Calcium: Not so good in high doses

Alpine cattle herder Veronica Riedmann milks a cow at her alpine dairy Alpe Albona in the Vorarlberg mountain range of western Tyrol on July 25, 2013 near Bludenz, Austria.

There are basically two ways to look at the economy – macro-economically and micro-economically. The BBC has taken that one step further – they’re looking at the economy micro-scopically, if you will.

The series is called “Elementary Business” and the element du jour is calcium. And while you’re probably familiar with why you need calcium to keep your body healthy, you might not be familiar with what a vital role it plays in building modern life.

“We use it for the most widely used man-made material on earth and in fact, this material is second only to water in terms of its use by man” says the BBC’s Justin Rowlatt. He’s talking about concrete.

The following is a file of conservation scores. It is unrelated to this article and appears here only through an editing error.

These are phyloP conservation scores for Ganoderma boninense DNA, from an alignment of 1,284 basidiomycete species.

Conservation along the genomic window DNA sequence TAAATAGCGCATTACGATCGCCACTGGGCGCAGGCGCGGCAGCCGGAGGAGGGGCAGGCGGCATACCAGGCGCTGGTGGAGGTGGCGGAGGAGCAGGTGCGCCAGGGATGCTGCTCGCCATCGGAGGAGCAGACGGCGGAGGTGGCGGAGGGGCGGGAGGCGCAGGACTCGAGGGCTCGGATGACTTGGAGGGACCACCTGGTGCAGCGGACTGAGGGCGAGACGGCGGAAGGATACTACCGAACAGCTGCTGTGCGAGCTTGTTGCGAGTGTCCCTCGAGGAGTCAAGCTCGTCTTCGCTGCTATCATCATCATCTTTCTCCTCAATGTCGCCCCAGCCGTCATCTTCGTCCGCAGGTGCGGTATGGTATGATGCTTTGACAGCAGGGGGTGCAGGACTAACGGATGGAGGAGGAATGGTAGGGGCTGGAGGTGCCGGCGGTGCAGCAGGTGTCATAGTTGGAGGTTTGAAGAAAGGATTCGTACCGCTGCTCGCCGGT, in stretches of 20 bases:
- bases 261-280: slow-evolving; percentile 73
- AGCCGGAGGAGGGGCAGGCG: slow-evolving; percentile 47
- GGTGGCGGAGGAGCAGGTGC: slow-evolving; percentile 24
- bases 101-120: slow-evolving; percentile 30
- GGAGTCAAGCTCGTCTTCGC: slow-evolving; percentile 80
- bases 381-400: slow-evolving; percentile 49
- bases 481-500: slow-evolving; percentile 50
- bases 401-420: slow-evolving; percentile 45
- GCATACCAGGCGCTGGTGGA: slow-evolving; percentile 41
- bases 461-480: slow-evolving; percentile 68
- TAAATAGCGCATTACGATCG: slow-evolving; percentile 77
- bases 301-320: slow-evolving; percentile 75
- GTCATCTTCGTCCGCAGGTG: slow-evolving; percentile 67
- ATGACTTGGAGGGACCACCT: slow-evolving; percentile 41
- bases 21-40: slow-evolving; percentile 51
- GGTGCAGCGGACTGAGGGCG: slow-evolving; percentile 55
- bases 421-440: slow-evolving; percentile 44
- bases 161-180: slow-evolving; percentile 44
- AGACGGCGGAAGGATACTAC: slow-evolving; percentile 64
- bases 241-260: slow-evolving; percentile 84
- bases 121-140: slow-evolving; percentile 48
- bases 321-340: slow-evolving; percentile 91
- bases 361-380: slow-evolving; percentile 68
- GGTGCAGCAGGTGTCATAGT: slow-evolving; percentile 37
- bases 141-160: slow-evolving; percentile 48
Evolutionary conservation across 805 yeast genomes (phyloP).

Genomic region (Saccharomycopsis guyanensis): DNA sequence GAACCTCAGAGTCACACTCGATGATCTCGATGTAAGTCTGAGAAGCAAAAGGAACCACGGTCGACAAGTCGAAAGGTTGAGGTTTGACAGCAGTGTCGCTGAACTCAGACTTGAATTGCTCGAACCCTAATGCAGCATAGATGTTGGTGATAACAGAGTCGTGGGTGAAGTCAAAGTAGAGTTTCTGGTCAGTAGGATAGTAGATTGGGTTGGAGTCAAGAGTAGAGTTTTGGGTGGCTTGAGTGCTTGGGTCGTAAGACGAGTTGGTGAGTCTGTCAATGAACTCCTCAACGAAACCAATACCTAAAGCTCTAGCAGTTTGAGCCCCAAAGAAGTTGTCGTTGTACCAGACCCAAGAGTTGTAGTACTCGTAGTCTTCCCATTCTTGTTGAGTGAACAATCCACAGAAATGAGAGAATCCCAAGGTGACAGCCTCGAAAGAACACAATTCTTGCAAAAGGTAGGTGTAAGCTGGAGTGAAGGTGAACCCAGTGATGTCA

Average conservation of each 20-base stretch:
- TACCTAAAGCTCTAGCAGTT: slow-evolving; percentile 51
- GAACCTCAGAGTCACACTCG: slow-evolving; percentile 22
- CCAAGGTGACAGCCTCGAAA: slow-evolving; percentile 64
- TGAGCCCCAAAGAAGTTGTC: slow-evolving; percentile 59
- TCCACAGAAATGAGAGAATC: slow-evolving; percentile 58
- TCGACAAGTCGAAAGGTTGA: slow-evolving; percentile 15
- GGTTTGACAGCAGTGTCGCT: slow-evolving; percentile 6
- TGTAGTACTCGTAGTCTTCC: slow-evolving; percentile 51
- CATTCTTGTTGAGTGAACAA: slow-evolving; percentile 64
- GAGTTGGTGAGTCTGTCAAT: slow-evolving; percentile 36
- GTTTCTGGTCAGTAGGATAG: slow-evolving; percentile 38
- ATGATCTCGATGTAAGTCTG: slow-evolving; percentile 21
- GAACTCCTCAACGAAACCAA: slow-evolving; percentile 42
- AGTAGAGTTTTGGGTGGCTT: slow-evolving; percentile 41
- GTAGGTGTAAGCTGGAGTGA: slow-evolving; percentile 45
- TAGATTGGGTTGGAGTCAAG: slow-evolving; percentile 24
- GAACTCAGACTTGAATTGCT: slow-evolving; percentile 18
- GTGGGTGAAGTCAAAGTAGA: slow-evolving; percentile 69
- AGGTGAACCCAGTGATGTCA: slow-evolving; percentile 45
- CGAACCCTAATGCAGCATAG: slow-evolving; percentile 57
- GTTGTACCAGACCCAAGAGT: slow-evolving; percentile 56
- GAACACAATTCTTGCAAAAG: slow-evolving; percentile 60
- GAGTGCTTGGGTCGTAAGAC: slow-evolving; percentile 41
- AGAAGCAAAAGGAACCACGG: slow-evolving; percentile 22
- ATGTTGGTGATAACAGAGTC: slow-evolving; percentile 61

Calcium is the base of cement – cement is used to hold the aggregates of sand together to make concrete.

Rowlatt finds this a bit bizarre because if you think about calcium as this “key structural material in nature, we’ve found uses for to be the key structural uses of mankind as well.”

But there’s a downside to the widespread use of concrete and therefore calcium. Calcium comes from limestone – the limestone is heated in a kilm which releases carbon dioxide into the environment. “When you learn how much cement we produce…you realize the scale of this in terms of a pollutant.”

About the author

Justin Rowlatt is the host of Business Daily from the BBC World Service

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